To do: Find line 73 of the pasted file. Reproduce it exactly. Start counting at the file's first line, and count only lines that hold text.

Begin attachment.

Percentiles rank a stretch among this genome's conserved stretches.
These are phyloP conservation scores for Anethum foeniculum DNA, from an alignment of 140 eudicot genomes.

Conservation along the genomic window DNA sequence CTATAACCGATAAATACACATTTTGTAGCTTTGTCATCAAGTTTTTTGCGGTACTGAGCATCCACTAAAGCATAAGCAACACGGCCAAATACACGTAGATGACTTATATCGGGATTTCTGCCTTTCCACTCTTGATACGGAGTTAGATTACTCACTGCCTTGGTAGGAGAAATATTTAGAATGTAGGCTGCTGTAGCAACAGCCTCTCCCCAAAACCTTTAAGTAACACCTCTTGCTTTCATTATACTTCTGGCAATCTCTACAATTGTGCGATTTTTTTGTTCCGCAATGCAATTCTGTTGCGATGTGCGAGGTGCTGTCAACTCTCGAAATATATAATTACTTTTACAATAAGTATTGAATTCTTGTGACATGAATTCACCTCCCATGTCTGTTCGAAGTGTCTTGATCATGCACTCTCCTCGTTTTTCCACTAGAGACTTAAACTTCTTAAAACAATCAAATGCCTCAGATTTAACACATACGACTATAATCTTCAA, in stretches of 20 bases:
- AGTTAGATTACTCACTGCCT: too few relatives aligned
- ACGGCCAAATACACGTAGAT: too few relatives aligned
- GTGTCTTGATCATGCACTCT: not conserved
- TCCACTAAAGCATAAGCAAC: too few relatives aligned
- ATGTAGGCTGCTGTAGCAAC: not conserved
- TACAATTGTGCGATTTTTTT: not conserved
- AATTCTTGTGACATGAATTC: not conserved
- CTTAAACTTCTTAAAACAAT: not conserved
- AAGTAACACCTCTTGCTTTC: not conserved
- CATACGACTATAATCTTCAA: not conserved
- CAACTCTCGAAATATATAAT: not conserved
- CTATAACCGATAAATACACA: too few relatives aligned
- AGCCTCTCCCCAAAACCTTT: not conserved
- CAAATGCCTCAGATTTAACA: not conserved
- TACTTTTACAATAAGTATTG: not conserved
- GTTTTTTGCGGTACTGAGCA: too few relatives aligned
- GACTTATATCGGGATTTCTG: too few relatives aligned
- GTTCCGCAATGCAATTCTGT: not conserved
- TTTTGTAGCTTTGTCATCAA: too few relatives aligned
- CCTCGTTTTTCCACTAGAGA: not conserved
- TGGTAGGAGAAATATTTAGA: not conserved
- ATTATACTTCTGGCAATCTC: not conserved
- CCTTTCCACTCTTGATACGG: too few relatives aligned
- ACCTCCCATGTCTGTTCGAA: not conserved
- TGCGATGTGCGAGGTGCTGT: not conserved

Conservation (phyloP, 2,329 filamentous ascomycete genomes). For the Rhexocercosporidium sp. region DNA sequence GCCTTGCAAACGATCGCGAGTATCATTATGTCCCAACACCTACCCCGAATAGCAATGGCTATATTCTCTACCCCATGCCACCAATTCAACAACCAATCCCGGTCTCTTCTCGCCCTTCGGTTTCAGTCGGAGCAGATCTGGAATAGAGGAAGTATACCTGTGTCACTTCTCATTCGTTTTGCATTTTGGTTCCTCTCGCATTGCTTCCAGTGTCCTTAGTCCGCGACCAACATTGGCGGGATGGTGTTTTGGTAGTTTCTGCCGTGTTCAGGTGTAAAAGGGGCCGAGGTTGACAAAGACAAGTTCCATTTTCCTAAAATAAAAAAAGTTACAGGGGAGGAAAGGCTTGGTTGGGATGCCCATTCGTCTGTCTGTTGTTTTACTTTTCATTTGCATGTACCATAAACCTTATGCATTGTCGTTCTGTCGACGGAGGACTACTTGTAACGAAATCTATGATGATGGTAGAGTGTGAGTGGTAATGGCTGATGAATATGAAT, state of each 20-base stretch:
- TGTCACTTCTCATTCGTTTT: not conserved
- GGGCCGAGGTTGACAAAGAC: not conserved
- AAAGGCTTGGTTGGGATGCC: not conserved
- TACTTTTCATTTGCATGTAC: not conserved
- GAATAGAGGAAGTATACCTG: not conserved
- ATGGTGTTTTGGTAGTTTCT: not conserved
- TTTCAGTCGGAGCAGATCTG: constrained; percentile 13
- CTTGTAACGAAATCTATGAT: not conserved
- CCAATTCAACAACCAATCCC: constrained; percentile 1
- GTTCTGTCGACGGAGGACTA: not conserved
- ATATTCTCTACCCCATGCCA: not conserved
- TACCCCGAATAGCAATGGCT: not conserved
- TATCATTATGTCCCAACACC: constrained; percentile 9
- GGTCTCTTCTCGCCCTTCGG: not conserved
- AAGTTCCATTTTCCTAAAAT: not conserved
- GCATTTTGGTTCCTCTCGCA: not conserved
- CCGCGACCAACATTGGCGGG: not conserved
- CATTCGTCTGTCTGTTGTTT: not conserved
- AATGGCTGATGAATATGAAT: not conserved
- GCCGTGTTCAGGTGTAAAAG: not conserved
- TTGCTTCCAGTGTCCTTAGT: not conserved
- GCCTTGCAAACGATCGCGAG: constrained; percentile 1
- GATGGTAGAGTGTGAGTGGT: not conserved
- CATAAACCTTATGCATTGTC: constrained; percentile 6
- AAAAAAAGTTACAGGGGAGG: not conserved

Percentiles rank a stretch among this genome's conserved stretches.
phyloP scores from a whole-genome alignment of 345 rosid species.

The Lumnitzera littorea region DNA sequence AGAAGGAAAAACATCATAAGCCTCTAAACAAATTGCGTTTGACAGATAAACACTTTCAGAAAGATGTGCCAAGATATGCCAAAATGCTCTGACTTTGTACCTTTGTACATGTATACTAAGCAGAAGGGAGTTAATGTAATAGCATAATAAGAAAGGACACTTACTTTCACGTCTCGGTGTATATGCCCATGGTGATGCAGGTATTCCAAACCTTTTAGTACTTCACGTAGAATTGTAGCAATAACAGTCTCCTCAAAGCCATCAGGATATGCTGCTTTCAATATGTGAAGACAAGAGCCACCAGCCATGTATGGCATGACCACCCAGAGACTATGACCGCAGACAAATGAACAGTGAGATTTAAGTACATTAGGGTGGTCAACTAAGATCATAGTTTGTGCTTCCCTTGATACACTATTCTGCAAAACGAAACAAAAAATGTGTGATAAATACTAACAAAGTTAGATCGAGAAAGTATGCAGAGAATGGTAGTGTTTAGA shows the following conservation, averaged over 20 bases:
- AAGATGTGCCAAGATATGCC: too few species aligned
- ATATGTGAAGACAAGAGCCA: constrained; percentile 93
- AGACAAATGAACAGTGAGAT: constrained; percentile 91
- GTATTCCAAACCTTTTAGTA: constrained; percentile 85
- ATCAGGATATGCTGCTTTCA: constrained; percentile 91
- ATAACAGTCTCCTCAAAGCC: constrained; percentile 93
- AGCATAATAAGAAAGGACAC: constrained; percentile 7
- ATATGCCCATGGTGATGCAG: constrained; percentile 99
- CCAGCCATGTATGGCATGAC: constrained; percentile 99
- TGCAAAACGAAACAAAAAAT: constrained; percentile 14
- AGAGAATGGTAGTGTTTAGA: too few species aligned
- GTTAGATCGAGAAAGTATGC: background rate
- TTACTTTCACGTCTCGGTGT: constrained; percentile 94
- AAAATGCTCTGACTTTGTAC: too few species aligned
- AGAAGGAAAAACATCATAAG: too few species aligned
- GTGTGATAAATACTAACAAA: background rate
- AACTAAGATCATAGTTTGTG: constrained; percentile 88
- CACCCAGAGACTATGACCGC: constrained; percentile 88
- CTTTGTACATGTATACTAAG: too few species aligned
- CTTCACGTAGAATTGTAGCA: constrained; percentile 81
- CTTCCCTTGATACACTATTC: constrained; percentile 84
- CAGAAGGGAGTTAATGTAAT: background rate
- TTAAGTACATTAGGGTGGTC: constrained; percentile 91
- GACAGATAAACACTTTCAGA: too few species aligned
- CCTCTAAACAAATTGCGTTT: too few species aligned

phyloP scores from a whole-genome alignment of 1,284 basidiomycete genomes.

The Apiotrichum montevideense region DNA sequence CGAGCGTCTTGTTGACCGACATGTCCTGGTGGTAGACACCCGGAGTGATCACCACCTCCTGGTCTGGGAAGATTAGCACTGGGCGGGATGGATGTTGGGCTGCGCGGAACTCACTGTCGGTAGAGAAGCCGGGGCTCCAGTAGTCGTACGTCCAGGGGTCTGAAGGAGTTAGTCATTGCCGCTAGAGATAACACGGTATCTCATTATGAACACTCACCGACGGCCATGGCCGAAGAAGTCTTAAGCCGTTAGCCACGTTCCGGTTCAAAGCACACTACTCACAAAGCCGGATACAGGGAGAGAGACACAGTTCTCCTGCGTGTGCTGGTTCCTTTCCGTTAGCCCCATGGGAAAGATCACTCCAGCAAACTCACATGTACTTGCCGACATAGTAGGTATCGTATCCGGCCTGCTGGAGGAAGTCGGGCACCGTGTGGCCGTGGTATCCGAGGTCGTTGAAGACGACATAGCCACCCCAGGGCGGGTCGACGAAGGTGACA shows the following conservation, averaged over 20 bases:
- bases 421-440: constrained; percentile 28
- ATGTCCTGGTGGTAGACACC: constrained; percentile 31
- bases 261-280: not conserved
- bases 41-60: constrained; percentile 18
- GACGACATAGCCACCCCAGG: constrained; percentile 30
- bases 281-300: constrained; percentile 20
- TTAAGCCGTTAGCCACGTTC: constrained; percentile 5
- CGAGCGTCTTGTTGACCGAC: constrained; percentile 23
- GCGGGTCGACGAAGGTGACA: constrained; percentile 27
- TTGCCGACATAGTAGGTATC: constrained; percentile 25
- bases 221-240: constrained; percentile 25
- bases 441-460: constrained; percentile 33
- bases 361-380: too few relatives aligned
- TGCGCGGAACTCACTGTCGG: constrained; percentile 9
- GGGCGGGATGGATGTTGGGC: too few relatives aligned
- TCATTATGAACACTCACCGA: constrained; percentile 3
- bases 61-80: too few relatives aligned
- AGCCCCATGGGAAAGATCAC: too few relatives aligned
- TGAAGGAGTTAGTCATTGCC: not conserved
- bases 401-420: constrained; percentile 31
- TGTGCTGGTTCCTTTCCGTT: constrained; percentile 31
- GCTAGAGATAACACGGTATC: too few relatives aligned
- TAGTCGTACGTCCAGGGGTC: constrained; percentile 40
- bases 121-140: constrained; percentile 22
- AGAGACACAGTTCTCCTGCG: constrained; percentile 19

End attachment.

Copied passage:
- GTGTGATAAATACTAACAAA: background rate